Manor Downs comes up short as in­dus­try fal­ters

Austin American-Statesman - - FRONT PAGE -

There are no peo­ple or horses to be seen at Manor Downs lately. Weeds grow thick near the track, and trash blows around un­der the grand­stand. The op­er­a­tors of the track in east­ern Travis County say the end is near: They have not sought to sched­ule any races for next year, and simul­cast­ing is end­ing later this month.

Con­tin­ued from A1 time and never wa­vered,” he said.

Manor Downs cov­ers 165 acres on the north side of U.S. 290 in Manor. It fea­tures a 71⁄ fur­long oval track for thor­ough­breds and a 550yard straight­away for quar­ter horses. The grand­stand can seat 3,500, and the Turf Club, a bar and res­tau­rant, can hold 200 pa­trons for simul­cast races, which are shown Wed­nes­days through Sun­days.

On Ken­tucky Derby day, tra­di­tion­ally the track’s busiest day of the year, there might be 500 fans out­side in ad­di­tion to those in­side the Turf Club. Manor Downs has park­ing for about 1,200 cars.

Al­though Manor Downs of­fered thor­ough­bred rac­ing, its real niche was spring quar­ter horse rac­ing, a way for 2-year-olds to test their green legs.

Bryan Brown, chief ex­ec­u­tive of­fi­cer of Re­tama Park in Selma, north of San An­to­nio, said he is in dis­cus­sions with Manor of­fi­cials and with horse­men to see if Re­tama, which does not have quar­ter horse rac­ing, could pick up some of those dates.

“It would be very, very dif­fi­cult for us to do,” Brown said. “We don’t have a good an­swer at this time.”

Brown said that all Texas tracks are hav­ing trou­ble deal­ing with com­pe­ti­tion from neigh­bor­ing states, where Texas own­ers and breed­ers are tak­ing their horses be­cause of the larger purses.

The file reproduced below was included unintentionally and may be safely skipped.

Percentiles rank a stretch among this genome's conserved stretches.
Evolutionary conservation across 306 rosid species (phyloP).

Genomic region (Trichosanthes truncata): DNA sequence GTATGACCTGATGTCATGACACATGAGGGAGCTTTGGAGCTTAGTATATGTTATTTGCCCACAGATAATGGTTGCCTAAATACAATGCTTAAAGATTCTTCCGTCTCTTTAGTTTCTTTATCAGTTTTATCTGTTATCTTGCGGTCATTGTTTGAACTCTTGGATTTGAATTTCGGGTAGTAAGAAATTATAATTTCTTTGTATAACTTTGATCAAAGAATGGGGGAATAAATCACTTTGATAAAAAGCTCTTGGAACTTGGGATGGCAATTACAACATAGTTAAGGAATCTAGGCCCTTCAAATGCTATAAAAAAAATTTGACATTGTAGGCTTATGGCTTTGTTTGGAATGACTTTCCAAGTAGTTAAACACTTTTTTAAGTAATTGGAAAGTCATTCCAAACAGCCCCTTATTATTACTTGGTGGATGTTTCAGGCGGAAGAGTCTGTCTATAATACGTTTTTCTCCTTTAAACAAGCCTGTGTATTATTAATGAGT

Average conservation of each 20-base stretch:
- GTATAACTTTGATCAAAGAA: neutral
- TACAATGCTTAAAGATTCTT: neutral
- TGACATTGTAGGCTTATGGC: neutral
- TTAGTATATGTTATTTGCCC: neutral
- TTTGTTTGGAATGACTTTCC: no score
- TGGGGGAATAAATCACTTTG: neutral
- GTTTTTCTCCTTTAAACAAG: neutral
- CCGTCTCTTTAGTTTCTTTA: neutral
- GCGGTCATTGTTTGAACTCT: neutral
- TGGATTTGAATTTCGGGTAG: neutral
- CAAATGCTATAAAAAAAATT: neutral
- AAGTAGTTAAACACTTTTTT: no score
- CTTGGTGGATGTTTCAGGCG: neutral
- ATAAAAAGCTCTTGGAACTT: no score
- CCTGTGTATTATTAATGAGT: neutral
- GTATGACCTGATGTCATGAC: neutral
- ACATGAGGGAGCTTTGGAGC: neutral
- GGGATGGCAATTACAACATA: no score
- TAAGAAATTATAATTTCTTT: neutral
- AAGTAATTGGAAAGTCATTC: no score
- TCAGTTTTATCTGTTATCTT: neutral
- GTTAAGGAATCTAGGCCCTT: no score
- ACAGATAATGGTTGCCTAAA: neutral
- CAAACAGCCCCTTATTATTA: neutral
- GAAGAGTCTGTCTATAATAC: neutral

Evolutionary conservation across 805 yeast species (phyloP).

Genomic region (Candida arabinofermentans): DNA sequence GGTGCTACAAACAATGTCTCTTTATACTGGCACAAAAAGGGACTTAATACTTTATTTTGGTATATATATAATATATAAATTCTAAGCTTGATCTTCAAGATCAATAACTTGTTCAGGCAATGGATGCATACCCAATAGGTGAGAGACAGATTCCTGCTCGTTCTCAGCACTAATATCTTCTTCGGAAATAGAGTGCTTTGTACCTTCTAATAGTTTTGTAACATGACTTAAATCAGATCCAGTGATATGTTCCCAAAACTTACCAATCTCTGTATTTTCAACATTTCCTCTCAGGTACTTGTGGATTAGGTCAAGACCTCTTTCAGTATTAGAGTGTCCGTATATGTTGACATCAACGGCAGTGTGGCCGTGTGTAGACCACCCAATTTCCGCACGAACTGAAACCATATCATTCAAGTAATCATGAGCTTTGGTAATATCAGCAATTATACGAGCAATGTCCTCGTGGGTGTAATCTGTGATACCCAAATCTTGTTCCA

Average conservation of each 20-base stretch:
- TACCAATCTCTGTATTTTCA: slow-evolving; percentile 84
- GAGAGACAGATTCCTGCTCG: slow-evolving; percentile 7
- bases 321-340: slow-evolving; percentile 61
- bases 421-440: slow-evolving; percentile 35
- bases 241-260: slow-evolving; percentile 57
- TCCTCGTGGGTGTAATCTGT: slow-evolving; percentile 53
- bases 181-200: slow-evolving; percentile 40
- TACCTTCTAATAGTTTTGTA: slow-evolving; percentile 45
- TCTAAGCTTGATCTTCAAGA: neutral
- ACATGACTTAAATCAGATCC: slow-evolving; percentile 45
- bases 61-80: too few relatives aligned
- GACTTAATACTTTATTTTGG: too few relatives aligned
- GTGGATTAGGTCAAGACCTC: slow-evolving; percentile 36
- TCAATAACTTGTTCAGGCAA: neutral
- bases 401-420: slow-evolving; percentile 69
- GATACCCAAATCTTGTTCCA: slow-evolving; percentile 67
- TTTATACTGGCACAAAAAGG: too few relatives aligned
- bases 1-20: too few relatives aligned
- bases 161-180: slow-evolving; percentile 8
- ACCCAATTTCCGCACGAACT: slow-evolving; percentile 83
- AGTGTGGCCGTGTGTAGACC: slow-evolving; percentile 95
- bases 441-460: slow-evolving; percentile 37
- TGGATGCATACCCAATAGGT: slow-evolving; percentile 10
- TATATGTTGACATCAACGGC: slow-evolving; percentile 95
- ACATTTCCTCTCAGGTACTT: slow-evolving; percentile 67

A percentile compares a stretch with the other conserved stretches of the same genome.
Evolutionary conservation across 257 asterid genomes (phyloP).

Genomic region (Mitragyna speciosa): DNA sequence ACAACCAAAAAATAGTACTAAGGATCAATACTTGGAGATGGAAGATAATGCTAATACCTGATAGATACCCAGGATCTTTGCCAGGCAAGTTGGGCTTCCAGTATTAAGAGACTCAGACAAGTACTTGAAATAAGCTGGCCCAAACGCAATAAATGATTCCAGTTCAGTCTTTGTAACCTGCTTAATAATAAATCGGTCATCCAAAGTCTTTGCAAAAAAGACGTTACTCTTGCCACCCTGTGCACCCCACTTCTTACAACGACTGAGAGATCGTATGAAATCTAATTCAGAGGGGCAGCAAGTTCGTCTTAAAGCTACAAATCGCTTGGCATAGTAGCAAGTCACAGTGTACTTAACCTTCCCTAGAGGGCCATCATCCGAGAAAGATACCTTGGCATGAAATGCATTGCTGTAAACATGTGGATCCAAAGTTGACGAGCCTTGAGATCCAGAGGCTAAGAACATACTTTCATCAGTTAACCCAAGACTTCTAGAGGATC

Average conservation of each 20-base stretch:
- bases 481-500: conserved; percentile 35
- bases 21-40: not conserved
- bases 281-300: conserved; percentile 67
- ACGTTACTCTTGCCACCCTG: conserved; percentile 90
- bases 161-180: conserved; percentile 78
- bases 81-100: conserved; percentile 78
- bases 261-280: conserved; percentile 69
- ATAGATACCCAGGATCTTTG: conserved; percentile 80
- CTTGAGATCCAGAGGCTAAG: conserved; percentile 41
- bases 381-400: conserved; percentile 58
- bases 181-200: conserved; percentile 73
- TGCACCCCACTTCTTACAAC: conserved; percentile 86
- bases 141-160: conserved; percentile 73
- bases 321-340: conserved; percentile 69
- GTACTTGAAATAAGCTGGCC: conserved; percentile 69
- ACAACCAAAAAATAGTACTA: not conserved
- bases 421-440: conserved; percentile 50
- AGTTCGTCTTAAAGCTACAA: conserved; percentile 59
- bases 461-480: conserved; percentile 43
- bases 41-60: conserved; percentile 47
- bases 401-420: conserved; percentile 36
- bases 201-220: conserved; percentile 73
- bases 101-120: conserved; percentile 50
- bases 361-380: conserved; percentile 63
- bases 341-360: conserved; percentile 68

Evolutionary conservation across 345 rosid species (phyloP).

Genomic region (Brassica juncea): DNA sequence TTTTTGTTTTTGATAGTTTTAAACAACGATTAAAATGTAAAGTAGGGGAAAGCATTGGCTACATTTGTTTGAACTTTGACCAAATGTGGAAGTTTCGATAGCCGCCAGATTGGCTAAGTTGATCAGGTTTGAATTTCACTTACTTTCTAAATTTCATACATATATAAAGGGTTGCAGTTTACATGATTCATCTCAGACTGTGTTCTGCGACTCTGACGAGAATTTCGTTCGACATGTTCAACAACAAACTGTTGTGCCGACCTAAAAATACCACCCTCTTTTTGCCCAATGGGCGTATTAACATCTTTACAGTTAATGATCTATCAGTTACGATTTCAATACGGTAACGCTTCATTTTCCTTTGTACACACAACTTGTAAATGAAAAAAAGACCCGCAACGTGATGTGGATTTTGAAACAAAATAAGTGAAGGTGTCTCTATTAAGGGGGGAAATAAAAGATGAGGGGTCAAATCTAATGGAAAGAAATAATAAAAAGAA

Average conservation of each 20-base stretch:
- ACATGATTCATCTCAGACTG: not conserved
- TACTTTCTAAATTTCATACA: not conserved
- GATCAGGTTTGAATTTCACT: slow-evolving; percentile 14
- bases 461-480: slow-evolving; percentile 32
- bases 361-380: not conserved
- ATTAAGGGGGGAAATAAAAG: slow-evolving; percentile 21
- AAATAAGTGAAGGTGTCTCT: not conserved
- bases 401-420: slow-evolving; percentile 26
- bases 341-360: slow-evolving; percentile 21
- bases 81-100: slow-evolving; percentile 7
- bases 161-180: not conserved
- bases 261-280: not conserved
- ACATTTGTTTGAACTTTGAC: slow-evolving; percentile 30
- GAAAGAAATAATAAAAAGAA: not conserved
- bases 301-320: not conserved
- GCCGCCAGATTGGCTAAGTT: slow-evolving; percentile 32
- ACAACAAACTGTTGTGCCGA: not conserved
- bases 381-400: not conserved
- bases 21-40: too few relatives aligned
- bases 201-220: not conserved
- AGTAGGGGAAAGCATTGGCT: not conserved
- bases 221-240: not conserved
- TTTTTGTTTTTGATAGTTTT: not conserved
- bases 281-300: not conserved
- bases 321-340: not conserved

“What’s go­ing on is that they’re pretty much leav­ing the state for greener pas­tures,” Wer­stler said.

An­drea Young, the pres­i­dent of Sam Hous­ton Race Park in Hous­ton, tes­ti­fied last week in front of the state House’s Li­cens­ing and Ad­min­is­tra­tive Pro­ce­dures Com­mit­tee about the strug­gling in­dus­try.

Young said dras­tic ac­tion will be needed to save the sport in Texas.

Sam Hous­ton Race Park, Re­tama Park and Lone Star Park in Grand Prairie might be forced to con­sol­i­date all thor­ough­bred races at one track, Young said.

“It is clear that Texas tracks are close to be­ing pushed out of busi­ness,” Young told com­mit­tee mem­bers.

Tracks in neigh­bor­ing states — such as Louisiana, Ok­la­homa and New Mex­ico — that also have slot ma­chines and gam­bling have been able to in­crease purses as a re­sult.

In other states, purses of $245,000 are not un­usual; mean­while, the av­er­age daily purse in Hous­ton has dropped to $100,000 as race dates have be­come fewer, Young said.

“Dur­ing the past 10 years, as our cus­tomers and our horses have left the state, the amount wa­gered at Texas tracks has de­creased by 50 per­cent, and track at­ten­dance has de­clined by 35 per­cent,” Young tes­ti­fied.

Phillips said what’s par­tic­u­larly galling to him is that those tracks in neigh­bor­ing states are able to raise purses be­cause they’re at­tract­ing Texas bet­tors.

“I feel like I’m be­ing shot with my own bul­lets,” he said.

Al­berto Martínez

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